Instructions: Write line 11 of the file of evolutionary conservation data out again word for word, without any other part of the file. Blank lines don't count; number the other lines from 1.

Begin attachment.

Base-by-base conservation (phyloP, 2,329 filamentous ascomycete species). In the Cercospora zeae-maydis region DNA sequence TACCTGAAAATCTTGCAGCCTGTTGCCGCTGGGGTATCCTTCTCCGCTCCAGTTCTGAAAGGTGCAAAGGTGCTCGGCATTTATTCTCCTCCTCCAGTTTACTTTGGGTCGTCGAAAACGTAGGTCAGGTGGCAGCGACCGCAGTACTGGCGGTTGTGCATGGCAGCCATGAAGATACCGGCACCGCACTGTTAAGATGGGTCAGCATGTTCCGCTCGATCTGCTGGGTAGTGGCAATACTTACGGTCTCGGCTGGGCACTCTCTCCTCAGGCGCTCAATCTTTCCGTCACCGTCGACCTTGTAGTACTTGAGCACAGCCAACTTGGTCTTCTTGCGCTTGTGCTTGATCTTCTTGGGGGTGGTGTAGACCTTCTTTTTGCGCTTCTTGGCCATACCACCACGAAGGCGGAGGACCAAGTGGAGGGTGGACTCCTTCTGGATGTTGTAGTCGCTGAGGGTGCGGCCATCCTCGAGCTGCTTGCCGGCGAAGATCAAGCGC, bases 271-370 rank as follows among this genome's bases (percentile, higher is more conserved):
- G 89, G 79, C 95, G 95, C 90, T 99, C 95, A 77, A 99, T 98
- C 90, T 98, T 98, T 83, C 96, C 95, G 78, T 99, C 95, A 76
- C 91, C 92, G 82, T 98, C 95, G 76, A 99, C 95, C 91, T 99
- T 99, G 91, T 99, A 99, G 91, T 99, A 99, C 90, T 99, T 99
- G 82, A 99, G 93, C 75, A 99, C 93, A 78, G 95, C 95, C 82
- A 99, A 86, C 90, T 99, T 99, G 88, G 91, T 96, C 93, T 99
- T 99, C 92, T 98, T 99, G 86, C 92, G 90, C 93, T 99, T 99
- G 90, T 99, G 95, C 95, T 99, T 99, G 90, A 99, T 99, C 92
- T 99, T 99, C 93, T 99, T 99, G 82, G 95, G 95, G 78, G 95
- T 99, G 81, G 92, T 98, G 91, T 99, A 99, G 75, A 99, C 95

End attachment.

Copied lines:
- T 99, G 81, G 92, T 98, G 91, T 99, A 99, G 75, A 99, C 95